Cleaning Up Your Ventilation System
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Cleaning Up Your Ventilation System

When I moved into my first place, I couldn't believe how dirty everything was all the time. I found myself dusting and mopping continuously, only to deal with a fresh layer of grime later. After awhile, I realized that the problem was blowing straight out of my air ducts. My ventilation lines were so dirty that it was spreading grime through my house every single time the air clicked on. Fortunately, I called an HVAC contractor who was able to clean my vents to a gleaming shine. I know how big of a difference cleaning up your ventilation system can make, which is why I want to spread the word.

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Cleaning Up Your Ventilation System

How To Check Your Oil Furnace For Soot Accumulation And Understand What The Readings Mean

Rick Wells

A problem that affects oil furnaces on a regular basis is soot accumulation in the heat exchanger and chimney. Accumulations of soot can cause problems with the furnace operation including a puffback, a localized explosion inside the combustion chamber. A puffback can be destructive to equipment and even be the source of a house fire. That's why measuring the level of soot accumulation is so important for preventing puffbacks in oil furnaces. Below is more information on how to measure soot accumulation and interpret the results:

Some early warning signs of soot accumulation

Ideally, oil burns inside furnaces without leaving any visible residue. The only byproducts from a perfectly-clean burning oil furnace are carbon dioxide, carbon monoxide and water vapor. However, due to any one of several possible problems, the combustion process can be altered, and unburned fuel (soot) accumulates inside the furnace heat exchanger and stack.

Soot accumulation doesn't occur overnight; instead, it happens over a period of time as a result of imperfections in the combustion process. There are several warning signs that it may be occurring in your furnace:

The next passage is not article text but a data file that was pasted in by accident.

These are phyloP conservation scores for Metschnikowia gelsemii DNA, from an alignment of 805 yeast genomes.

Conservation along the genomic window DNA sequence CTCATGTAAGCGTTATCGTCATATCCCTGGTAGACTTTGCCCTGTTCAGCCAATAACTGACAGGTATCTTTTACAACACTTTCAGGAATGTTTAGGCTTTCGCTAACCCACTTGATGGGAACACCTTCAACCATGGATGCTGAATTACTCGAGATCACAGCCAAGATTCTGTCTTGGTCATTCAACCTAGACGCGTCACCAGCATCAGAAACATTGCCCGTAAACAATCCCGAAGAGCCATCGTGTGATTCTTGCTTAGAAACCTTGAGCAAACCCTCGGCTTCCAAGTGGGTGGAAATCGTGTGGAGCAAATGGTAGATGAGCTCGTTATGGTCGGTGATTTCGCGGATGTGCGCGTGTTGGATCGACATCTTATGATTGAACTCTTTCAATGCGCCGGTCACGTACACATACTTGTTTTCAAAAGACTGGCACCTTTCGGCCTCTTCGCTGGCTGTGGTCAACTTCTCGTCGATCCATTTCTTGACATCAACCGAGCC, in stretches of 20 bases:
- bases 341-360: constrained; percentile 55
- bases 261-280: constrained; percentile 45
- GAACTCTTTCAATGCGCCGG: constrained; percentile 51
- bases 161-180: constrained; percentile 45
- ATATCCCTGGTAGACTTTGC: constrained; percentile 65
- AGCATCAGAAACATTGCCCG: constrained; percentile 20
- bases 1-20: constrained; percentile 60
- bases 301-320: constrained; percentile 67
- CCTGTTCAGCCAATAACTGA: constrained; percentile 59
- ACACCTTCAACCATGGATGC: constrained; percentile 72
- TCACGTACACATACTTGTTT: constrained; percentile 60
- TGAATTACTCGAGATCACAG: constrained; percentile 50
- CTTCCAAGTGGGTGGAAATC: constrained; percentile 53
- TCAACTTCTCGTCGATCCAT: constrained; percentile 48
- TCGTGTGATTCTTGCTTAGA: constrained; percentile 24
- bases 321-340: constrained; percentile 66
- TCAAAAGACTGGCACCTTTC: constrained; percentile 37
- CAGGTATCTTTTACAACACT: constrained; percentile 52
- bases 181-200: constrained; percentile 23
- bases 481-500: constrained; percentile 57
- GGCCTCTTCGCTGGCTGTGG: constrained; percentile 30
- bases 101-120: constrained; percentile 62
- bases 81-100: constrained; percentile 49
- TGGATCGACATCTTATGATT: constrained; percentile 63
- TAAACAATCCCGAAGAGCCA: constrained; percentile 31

• Odor of burned or scorched oil

  • Visible black smoke from your furnace exhaust stack

  • Noisy furnace startup, operation and shutdown

  • Increase in oil use

The importance of checking oil furnace draft pressure

Should any of these signs begin to appear, it is important for you to check the draft pressure of your furnace; this process will help you identify the location of soot build-up as well as provide you with an idea of how severe the problem may be.

To check the draft pressure, you will need to use a device known as a manometer. A manometer provides information on the specific local air pressure within a space. This air pressure reading is provided in a unit known as a inches of water column, and positive readings indicate the pressure is higher in the confined space than the external environment. Likewise, negative readings indicate the pressure is lower inside the confined area.

Inside the furnace heat exchanger and stack, the desirable reading will be negative as this coincides with a draft that moves up and through the furnace out the stack. Positive readings or less-than-sufficiently negative readings are indicative of soot accumulations.

How to check oil furnace draft pressure

Fortunately, testing the draft pressure of most oil furnaces is simple and quick. Oil furnaces are constructed with sampling holes in both the heat exchanger and stack, and inserting the manometer probe will provide the readings you need. However, be sure to read the operating documentation that comes with your manometer before use, so you can avoid false or misleading readings. Below is how to interpret your findings:

  • Heat exchanger sampling - to check the heat exchanger, insert the measurement probe into the lower sampling hole on your furnace. The reading seen in a soot-free heat exchanger should be minus 0.02" and minus 0.03", which equates to between negative two-hundredths of an inch and negative three-hundredths of an inch of water column. A reading that is anything closer to zero or is in the positive range is indicative of soot buildup.

  • Exhaust stack sampling - for checking the stack, insert the probe into the upper sampling hole on the furnace. A normal reading will be between minus 0.04" and minus 0.06", or negative four-hundredths to negative six-hundredths of an inch of water column. As with the exchanger, if the reading increases toward zero or encroaches into positive territory, there is a high likelihood of soot accumulation.

The bottom line

It is important not to ignore abnormal draft pressure measurements since soot accumulation can cause a fire or even an explosion. Contact a qualified heating professional to assist you in diagnosing and correcting the problem that is causing your oil furnace to burn inefficiently. Go to website for more information. 


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